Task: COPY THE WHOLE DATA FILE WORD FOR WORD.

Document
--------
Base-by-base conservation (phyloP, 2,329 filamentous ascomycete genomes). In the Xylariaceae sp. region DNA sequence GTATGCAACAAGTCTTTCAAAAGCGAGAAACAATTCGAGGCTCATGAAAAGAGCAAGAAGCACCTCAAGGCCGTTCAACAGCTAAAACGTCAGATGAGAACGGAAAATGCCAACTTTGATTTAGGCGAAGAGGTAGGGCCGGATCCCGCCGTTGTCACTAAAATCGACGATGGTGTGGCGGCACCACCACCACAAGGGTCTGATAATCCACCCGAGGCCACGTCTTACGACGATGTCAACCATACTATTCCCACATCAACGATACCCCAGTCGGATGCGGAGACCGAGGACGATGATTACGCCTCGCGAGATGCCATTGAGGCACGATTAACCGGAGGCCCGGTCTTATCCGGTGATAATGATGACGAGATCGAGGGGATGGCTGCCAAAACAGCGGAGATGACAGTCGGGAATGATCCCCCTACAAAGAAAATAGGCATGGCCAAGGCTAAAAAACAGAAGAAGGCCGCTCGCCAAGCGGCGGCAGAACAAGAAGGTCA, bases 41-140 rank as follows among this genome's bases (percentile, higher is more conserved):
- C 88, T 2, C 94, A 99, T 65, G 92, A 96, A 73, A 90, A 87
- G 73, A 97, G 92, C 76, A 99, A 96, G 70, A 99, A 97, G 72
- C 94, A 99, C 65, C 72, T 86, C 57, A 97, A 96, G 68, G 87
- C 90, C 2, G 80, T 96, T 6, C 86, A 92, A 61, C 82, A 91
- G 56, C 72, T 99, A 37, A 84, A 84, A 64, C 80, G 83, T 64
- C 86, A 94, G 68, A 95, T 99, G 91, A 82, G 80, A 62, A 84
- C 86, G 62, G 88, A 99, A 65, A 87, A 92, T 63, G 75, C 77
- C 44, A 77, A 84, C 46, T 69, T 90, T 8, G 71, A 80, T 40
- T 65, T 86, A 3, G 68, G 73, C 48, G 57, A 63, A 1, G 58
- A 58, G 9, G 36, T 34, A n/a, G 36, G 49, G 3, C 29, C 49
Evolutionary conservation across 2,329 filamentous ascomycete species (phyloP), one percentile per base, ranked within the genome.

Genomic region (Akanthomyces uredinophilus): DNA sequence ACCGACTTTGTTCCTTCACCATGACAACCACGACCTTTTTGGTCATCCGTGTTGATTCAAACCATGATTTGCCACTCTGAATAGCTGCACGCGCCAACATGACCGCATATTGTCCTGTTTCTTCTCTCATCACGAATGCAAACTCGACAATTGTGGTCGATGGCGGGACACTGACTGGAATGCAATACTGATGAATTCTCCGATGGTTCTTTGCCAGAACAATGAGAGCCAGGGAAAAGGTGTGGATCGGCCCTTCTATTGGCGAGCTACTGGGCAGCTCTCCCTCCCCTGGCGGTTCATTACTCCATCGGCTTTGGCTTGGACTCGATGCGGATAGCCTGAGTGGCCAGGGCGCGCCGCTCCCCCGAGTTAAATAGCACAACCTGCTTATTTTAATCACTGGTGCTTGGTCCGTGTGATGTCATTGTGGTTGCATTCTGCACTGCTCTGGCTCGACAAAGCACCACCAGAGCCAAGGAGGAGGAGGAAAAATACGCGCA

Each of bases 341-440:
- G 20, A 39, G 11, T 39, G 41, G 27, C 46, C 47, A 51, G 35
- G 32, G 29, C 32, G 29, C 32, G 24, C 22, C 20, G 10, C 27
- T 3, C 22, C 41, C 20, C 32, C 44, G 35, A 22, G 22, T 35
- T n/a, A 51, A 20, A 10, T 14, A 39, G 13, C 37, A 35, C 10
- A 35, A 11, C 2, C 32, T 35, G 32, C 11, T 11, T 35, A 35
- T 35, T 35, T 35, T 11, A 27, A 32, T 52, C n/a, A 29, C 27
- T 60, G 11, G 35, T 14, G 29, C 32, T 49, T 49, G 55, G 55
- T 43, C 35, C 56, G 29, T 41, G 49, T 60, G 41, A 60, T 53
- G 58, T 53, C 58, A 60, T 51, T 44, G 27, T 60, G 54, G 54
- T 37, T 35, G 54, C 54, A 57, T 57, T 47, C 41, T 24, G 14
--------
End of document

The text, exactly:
Base-by-base conservation (phyloP, 2,329 filamentous ascomycete genomes). In the Xylariaceae sp. region DNA sequence GTATGCAACAAGTCTTTCAAAAGCGAGAAACAATTCGAGGCTCATGAAAAGAGCAAGAAGCACCTCAAGGCCGTTCAACAGCTAAAACGTCAGATGAGAACGGAAAATGCCAACTTTGATTTAGGCGAAGAGGTAGGGCCGGATCCCGCCGTTGTCACTAAAATCGACGATGGTGTGGCGGCACCACCACCACAAGGGTCTGATAATCCACCCGAGGCCACGTCTTACGACGATGTCAACCATACTATTCCCACATCAACGATACCCCAGTCGGATGCGGAGACCGAGGACGATGATTACGCCTCGCGAGATGCCATTGAGGCACGATTAACCGGAGGCCCGGTCTTATCCGGTGATAATGATGACGAGATCGAGGGGATGGCTGCCAAAACAGCGGAGATGACAGTCGGGAATGATCCCCCTACAAAGAAAATAGGCATGGCCAAGGCTAAAAAACAGAAGAAGGCCGCTCGCCAAGCGGCGGCAGAACAAGAAGGTCA, bases 41-140 rank as follows among this genome's bases (percentile, higher is more conserved):
- C 88, T 2, C 94, A 99, T 65, G 92, A 96, A 73, A 90, A 87
- G 73, A 97, G 92, C 76, A 99, A 96, G 70, A 99, A 97, G 72
- C 94, A 99, C 65, C 72, T 86, C 57, A 97, A 96, G 68, G 87
- C 90, C 2, G 80, T 96, T 6, C 86, A 92, A 61, C 82, A 91
- G 56, C 72, T 99, A 37, A 84, A 84, A 64, C 80, G 83, T 64
- C 86, A 94, G 68, A 95, T 99, G 91, A 82, G 80, A 62, A 84
- C 86, G 62, G 88, A 99, A 65, A 87, A 92, T 63, G 75, C 77
- C 44, A 77, A 84, C 46, T 69, T 90, T 8, G 71, A 80, T 40
- T 65, T 86, A 3, G 68, G 73, C 48, G 57, A 63, A 1, G 58
- A 58, G 9, G 36, T 34, A n/a, G 36, G 49, G 3, C 29, C 49
Evolutionary conservation across 2,329 filamentous ascomycete species (phyloP), one percentile per base, ranked within the genome.

Genomic region (Akanthomyces uredinophilus): DNA sequence ACCGACTTTGTTCCTTCACCATGACAACCACGACCTTTTTGGTCATCCGTGTTGATTCAAACCATGATTTGCCACTCTGAATAGCTGCACGCGCCAACATGACCGCATATTGTCCTGTTTCTTCTCTCATCACGAATGCAAACTCGACAATTGTGGTCGATGGCGGGACACTGACTGGAATGCAATACTGATGAATTCTCCGATGGTTCTTTGCCAGAACAATGAGAGCCAGGGAAAAGGTGTGGATCGGCCCTTCTATTGGCGAGCTACTGGGCAGCTCTCCCTCCCCTGGCGGTTCATTACTCCATCGGCTTTGGCTTGGACTCGATGCGGATAGCCTGAGTGGCCAGGGCGCGCCGCTCCCCCGAGTTAAATAGCACAACCTGCTTATTTTAATCACTGGTGCTTGGTCCGTGTGATGTCATTGTGGTTGCATTCTGCACTGCTCTGGCTCGACAAAGCACCACCAGAGCCAAGGAGGAGGAGGAAAAATACGCGCA

Each of bases 341-440:
- G 20, A 39, G 11, T 39, G 41, G 27, C 46, C 47, A 51, G 35
- G 32, G 29, C 32, G 29, C 32, G 24, C 22, C 20, G 10, C 27
- T 3, C 22, C 41, C 20, C 32, C 44, G 35, A 22, G 22, T 35
- T n/a, A 51, A 20, A 10, T 14, A 39, G 13, C 37, A 35, C 10
- A 35, A 11, C 2, C 32, T 35, G 32, C 11, T 11, T 35, A 35
- T 35, T 35, T 35, T 11, A 27, A 32, T 52, C n/a, A 29, C 27
- T 60, G 11, G 35, T 14, G 29, C 32, T 49, T 49, G 55, G 55
- T 43, C 35, C 56, G 29, T 41, G 49, T 60, G 41, A 60, T 53
- G 58, T 53, C 58, A 60, T 51, T 44, G 27, T 60, G 54, G 54
- T 37, T 35, G 54, C 54, A 57, T 57, T 47, C 41, T 24, G 14